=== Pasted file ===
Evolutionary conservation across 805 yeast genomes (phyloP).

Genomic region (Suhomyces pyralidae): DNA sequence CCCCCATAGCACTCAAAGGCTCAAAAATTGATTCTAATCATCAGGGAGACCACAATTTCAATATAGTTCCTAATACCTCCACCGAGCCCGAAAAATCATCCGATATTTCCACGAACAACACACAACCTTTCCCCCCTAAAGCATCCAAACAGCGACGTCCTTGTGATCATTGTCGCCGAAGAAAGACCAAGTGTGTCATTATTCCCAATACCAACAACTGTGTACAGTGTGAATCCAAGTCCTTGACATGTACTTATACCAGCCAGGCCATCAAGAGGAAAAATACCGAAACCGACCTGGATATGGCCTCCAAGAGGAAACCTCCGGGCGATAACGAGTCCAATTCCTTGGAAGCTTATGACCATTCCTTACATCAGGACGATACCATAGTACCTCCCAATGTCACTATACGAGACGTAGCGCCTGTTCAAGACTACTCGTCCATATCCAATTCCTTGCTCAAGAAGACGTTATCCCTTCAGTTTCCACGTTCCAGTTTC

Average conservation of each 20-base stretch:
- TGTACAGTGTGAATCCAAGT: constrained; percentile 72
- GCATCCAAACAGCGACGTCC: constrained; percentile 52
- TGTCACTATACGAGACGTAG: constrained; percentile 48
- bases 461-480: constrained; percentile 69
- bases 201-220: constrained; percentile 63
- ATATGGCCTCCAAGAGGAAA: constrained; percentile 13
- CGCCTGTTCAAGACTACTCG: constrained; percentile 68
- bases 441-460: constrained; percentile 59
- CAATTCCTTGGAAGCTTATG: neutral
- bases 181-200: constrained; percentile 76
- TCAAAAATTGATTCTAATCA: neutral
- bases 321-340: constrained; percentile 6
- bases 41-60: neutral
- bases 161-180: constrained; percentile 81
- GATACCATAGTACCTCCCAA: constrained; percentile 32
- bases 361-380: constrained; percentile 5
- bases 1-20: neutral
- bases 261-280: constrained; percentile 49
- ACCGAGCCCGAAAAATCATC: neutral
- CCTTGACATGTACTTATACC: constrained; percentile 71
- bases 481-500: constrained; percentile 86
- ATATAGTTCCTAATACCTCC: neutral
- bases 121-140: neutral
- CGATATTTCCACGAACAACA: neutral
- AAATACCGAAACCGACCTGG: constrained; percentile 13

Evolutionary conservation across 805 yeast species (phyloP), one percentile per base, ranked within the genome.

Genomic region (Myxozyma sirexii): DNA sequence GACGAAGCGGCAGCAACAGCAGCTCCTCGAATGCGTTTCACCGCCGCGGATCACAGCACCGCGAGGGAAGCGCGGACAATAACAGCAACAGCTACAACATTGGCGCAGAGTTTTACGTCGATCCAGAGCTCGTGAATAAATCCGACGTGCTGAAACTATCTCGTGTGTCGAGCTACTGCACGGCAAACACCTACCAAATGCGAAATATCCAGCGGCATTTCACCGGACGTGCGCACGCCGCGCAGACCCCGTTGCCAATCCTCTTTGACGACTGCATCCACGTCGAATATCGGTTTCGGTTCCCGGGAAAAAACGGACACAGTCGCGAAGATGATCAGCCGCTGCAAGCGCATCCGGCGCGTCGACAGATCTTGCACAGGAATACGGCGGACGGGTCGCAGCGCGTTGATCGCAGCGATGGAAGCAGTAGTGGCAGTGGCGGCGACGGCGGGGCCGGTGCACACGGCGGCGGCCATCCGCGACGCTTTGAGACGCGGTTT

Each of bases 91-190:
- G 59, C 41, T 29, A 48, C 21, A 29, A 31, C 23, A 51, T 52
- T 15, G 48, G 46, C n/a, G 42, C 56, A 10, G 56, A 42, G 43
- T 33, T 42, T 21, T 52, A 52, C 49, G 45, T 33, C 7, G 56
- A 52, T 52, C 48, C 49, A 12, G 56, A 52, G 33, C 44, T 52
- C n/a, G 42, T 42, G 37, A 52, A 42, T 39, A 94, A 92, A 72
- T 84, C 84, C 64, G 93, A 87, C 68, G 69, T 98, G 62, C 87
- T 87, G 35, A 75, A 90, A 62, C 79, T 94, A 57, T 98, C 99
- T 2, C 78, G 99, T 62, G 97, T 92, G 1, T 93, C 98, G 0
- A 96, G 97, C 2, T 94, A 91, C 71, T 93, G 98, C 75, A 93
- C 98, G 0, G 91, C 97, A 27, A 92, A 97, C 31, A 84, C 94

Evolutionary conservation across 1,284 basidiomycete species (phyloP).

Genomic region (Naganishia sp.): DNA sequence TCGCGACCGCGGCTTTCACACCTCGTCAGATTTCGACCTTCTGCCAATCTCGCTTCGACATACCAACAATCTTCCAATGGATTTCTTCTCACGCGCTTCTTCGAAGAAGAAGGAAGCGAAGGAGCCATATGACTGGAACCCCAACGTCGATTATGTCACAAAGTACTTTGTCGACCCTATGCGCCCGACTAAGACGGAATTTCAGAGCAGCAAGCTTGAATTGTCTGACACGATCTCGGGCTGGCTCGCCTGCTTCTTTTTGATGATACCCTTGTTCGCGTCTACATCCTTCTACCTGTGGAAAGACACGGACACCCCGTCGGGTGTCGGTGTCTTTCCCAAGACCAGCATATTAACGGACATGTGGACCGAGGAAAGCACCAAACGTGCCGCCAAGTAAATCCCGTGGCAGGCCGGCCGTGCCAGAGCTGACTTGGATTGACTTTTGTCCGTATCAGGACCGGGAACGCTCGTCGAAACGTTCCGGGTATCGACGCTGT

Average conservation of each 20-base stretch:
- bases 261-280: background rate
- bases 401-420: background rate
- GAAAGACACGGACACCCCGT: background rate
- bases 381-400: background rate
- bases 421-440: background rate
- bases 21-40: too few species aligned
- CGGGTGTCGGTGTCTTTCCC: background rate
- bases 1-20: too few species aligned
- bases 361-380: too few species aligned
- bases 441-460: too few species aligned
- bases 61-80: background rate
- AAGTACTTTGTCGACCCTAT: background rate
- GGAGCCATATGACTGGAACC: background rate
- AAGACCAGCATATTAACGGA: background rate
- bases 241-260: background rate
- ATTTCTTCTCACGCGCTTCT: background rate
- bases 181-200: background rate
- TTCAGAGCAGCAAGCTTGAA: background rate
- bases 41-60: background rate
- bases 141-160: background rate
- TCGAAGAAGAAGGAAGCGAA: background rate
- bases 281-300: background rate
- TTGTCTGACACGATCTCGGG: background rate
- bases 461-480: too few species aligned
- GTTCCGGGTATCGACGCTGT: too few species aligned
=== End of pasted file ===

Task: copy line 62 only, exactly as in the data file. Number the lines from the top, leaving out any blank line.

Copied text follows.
- TTCAGAGCAGCAAGCTTGAA: background rate